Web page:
I've got a challenge for you. Take a look at the way you create, manage and deliver content. No, really. Take a close look. Conduct a systematic, fair, scientific survey of your content production lifecycle. Get professional help if you need to. Look at each and every step in your process and ask yourself, "Is this the best we can do, or is it just the way we've been doing it for so long that we believe it is the correct -- and only -- way to work?"
What I'm certain you will find is that your organization utilizes an assortment of outdated processes weaved together into an unnecessarily time-consuming content production cycle riddled with inefficiencies. Chances are you rely heavily on time-sucking manual tasks, many of which fail to provide any measurable value to customers. If you're like most organizations, you have absolutely no idea what it costs you to work as inefficiently as you do because you don't measure anything that's actually important.
Sound familiar? Don't fret, you're not alone.
Recent research by Crimson Research indicates that manufacturers of life-saving medical devices spend nearly one percent of their revenues -- a whopping one billion dollars a year -- creating, updating, and translating their content. And that's a conservative cost estimate based on straight salary calculations that fails to take into account such things as employee benefits, overhead, lost opportunity costs, and time-to-market savings, among other things. As such, this estimate drastically understates actual costs.
That's just the tip of the iceberg. Most organizations have never examined the way they create, manage, and deliver content. It's always been a cost of doing business. A necessary evil that costs what it costs. When an organization looks to cut expenditures, seldom do they look at their content production lifecycle as a source of savings. Instead, they cut staff and outsource work. While these efforts can have an immediate financial impact, they are short-sighted and provide only temporary benefit.
How have we managed to get into such a big mess? Fairly easily, actually.
First, we mistakenly view those who create content as different from those who build products. For example, we expect the people who manufacture cars, computers, and coffeemakers -- even cappuccino machines -- to do so in the absolutely most efficient way possible. Their processes are clearly defined, consistently followed, efficiently managed, diligently measured, and systematically repeatable. In short, their workflow is optimized; every unnecessary step is shaved away. Still, we don't demand the same of those who create all of the content necessary to build, market, sell, and support our products.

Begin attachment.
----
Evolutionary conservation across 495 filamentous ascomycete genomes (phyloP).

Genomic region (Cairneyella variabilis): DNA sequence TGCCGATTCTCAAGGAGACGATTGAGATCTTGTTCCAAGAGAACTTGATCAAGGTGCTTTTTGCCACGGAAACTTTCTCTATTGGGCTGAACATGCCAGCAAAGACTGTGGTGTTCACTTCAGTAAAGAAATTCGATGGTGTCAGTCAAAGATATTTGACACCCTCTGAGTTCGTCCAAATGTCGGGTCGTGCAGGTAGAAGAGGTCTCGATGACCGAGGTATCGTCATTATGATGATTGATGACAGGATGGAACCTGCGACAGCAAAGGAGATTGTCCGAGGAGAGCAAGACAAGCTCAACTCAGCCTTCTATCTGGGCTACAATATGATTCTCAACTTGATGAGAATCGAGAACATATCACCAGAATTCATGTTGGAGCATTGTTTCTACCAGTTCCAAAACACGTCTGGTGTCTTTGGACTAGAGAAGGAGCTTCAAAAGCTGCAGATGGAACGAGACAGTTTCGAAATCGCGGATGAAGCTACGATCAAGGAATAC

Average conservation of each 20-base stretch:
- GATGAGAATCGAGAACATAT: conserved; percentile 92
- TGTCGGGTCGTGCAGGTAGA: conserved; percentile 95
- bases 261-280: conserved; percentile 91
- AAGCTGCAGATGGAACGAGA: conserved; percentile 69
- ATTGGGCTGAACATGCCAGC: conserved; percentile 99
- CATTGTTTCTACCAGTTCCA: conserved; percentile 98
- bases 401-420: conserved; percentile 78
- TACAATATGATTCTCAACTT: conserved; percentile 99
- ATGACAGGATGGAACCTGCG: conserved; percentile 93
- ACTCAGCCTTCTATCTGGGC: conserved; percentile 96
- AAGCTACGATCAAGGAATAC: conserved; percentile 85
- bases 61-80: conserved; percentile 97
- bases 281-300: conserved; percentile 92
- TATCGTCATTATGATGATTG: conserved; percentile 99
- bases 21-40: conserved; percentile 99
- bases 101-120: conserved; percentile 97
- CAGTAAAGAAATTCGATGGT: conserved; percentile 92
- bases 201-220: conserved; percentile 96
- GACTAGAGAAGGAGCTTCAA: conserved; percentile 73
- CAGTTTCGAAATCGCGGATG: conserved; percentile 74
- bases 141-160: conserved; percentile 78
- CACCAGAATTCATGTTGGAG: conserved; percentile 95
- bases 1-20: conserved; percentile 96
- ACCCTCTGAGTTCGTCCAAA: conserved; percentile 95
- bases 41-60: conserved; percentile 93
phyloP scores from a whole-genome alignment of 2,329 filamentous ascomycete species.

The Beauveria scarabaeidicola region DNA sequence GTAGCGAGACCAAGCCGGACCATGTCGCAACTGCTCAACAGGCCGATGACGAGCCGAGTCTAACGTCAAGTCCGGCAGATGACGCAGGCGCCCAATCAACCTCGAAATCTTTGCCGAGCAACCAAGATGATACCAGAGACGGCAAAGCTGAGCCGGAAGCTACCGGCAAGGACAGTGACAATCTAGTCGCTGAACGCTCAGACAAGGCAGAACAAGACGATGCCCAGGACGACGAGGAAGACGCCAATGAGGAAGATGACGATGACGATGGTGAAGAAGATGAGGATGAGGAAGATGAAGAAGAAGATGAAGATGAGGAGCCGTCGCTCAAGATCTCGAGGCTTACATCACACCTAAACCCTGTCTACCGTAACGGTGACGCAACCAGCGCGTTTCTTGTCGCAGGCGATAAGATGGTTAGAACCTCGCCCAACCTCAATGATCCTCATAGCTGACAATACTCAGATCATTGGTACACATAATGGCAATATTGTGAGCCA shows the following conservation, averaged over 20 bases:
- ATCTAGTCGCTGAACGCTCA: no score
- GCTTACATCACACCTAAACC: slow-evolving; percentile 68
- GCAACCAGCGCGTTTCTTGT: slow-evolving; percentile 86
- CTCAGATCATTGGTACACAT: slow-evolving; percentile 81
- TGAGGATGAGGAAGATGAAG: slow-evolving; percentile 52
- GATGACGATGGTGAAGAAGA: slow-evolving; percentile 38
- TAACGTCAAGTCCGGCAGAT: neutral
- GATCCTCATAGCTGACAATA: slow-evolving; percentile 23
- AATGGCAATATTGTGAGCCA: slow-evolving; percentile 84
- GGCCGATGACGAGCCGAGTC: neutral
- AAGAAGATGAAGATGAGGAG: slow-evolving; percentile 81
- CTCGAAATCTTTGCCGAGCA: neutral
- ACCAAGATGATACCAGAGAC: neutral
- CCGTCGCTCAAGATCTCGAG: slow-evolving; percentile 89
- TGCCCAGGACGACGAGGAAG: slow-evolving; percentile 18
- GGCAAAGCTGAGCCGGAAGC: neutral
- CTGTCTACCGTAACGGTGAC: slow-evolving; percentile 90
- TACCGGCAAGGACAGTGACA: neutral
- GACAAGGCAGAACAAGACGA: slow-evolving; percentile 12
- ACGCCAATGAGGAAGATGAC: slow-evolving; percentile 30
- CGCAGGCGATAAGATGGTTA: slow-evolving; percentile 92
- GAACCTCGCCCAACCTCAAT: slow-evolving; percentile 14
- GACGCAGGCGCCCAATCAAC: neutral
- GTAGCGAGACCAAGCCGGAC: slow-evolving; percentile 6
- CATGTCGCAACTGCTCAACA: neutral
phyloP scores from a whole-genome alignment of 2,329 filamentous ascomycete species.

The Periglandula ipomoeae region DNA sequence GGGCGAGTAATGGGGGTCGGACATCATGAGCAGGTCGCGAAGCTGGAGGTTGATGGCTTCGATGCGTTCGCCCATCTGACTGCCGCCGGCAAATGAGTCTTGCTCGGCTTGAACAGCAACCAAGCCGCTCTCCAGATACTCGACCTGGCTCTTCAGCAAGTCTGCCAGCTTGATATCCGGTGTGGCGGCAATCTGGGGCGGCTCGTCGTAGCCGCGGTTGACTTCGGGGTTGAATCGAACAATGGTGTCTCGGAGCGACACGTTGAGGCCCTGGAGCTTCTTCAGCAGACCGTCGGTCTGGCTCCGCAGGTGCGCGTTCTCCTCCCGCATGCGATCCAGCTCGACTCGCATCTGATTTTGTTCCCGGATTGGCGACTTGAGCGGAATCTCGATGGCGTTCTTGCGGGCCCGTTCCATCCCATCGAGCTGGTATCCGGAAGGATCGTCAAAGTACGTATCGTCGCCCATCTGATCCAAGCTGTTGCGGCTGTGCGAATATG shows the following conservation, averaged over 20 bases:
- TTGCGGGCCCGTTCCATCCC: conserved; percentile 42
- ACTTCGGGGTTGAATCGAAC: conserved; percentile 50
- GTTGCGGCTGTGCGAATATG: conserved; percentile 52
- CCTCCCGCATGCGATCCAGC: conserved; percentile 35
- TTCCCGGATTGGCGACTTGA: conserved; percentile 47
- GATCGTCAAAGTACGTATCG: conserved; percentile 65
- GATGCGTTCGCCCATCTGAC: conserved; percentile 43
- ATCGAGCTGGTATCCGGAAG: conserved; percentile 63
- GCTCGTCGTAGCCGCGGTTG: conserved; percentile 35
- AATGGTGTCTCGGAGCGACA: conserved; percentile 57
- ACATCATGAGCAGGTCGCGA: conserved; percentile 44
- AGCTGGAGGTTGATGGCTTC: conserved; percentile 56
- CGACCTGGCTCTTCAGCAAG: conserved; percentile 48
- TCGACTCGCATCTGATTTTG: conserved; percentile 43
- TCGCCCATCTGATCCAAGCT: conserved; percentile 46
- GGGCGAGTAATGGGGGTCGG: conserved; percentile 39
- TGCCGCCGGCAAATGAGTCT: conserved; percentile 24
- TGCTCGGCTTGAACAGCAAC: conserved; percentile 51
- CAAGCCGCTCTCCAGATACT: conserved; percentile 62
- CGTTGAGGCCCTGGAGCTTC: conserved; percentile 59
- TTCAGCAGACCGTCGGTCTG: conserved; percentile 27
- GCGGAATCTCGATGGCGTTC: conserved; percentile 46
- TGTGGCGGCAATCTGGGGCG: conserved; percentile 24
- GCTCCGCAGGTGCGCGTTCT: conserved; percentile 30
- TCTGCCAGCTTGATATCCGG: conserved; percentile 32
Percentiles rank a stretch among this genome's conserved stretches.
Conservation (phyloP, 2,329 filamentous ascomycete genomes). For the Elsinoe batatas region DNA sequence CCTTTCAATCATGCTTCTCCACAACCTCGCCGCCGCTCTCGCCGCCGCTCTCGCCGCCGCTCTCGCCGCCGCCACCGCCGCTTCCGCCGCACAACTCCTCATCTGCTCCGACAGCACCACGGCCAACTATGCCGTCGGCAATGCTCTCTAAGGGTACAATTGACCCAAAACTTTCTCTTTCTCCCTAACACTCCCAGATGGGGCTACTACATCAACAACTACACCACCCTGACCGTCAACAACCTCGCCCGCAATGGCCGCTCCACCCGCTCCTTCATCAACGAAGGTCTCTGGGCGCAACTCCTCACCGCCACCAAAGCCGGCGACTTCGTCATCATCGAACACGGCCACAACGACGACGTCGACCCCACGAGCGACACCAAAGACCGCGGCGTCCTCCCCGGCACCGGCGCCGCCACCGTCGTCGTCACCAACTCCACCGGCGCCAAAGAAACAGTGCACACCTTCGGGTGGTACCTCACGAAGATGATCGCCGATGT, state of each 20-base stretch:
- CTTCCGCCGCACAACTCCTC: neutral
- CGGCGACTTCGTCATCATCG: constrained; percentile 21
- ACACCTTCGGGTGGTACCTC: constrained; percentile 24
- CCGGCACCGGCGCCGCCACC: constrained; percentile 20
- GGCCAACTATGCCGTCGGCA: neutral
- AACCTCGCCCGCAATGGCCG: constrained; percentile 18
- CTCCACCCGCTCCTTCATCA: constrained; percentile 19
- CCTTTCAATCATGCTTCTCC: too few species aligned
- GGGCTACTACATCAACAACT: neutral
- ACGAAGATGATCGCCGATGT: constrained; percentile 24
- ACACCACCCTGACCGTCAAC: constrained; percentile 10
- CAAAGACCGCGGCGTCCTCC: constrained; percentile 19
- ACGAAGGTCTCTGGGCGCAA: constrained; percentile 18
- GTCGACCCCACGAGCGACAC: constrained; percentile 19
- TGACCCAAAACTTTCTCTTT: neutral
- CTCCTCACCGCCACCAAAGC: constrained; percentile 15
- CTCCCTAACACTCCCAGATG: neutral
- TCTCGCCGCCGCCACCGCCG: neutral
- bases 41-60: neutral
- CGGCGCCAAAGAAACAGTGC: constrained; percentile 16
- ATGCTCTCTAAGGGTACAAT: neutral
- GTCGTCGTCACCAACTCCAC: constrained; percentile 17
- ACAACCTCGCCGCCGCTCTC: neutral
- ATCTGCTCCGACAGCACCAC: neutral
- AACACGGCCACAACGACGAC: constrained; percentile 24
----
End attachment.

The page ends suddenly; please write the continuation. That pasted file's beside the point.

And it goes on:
Second, we nurture a culture of process immaturity. We fail to train our content creators (and their management) to constantly optimize and fine tune their processes. We fail to support them with the tools, technologies, and financial resources they need, and we don't reward them for spotting and fixing inefficiencies.
While many workers undoubtedly sense that they could work more efficiently, but for a variety of reasons they learn to accept inefficiencies as part of the way their organization works. Even when they identify specific process problems, they may opt not to share them with management, and instead devise creative "workarounds" that make the problem less challenging for themselves. By stepping outside the official process, workers introduce unintentional consequences that have negative impacts on those downstream from them in the content production lifecycle.
Forward-thinking companies, especially those in ultra-competitive markets, have found that optimizing content production lifecycles can reduce expenses and increase sales. The productivity improvements made help organizations become more efficient and lead to fewer errors. The time saved is funneled into innovation and projects designed to improve customer satisfaction and increase sales.
So, are you ready to accept my challenge?
Let me know what you discover.